By Erica Fuller
At the latest Student Government Association Meeting on Monday freshman Cavan Hagerty was elected to a vacant Senate position. He was elected despite the objections raised and disagreements between the current leadership and the former Vice President of Catholic University’s Student Government Association.
Since the Student Government Association’s Constitution states that a President may appoint replacements in the case of a vacancy, current President, Kristina Pinault, initially nominated Hagerty. Yet, senior James Benedek, the former Vice President, encouraged Senators to nominate junior Sean Calabria. According to Student Government Association bylaws, Senators can participate in the nomination process. Benedek therefore believed that Calabria could be nominated. President Pinault, however, pointed out that the Constitution supersedes the bylaws, and despite Benedek’s objections, the Senate ruled to proceed with Hagerty’s nomination.
Upon being overruled, Benedek left the meeting, shouting, “I hope you all vote no.” However, the majority voted yes, and Hagerty was sworn-in as the newest member of Catholic University’s Student Government Association.
The remainder of the meeting focused on reports and new legislation. Senior Tommy DiBenedetto, a representative for Relay for Life, highlighted the goals for this year’s event. DiBenedetto aims to fundraise $75,000, which would give cancer patients a two-month stay in an American Cancer Society Hope Lodge and allow for 1500 calls to be made to the American Cancer Society Help Line.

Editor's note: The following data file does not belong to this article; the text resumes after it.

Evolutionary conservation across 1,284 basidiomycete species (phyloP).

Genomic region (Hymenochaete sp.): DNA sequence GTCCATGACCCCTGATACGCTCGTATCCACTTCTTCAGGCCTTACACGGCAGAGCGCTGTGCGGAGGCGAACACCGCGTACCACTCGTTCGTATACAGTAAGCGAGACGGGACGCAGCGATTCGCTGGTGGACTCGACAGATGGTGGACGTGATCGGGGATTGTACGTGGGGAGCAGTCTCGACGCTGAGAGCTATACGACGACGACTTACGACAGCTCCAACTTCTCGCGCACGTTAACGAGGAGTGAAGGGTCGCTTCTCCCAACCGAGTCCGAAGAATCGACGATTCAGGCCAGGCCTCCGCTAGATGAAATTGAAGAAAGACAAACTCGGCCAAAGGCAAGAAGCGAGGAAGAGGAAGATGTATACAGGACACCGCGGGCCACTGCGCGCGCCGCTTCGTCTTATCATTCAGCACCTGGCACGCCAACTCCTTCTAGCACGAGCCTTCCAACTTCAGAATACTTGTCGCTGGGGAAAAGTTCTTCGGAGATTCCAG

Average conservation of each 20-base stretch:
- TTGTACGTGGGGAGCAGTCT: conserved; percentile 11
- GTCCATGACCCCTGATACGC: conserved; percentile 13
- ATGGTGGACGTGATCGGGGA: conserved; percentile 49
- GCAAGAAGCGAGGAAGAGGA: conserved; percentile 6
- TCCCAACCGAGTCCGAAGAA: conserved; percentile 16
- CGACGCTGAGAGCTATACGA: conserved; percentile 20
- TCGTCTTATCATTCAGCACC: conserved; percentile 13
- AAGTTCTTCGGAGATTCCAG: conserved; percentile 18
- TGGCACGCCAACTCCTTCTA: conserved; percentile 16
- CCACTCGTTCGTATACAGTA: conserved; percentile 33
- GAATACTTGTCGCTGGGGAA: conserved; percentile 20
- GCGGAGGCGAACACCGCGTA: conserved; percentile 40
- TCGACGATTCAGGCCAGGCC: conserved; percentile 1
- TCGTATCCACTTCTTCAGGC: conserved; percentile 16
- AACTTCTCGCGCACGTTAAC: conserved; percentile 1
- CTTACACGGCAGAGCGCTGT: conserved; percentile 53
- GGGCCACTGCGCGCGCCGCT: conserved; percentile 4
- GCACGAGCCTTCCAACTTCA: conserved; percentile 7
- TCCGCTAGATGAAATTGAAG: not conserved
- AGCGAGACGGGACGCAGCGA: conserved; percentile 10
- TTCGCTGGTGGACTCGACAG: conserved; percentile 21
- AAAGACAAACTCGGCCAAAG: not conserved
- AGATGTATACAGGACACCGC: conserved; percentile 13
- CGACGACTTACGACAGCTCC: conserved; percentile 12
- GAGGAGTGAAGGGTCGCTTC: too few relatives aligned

“We have chosen to come about Relay in a different fashion from previous years. Now, we present a tangible goal for the student orgs to work towards,” DiBenedetto said about his presentation.
Senator Andrew Elder, Class of 2019, introduced legislation relevant to student life at Catholic University. One of Elder’s resolutions, which was passed, centered on placing more power outlets in Murphy’s Lounge. While some of the Senators wondered how this process would work electrically, others suggested purchasing furniture with built-in outlets. Similarly, Elder’s second resolution focused on placing Coca-Cola Freestyle 7000 machines, which offer a variety of flavors, in the lower Edward J. Pryzbyla food court. The Freestyle 7000 would further help the university in reducing plastic water bottles on campus, Elder said. Many of the Senators either questioned or opposed Elder’s plan. While sophomore Jimmy Harrington asked how funds would be acquired to pay for it, other Senators argued that the varying flavors in the machine tasted the same. Moreover, long lines could develop if the Freestyle 7000 is eventually placed in the Edward J. Pryzbyla food court. Although many challenged the use and value of the machine, the Senate voted to send the resolution to Chairwoman Brianna Howard’s Dining and Pryzbyla Services Committee. If Howard’s committee decides to pass the resolution, the legislation will then be sent to the Senate again. If passed in the Senate, it is not guaranteed that the new Coca-Cola machines will be added. Rather, they will be seen as “a formal representation” of what students want at Catholic University.
Overall, Pinault was glad that the Senate was able to proceed with the meeting despite early distractions and arguments.
“It is important that we stay focused and act productively,” Pinault said.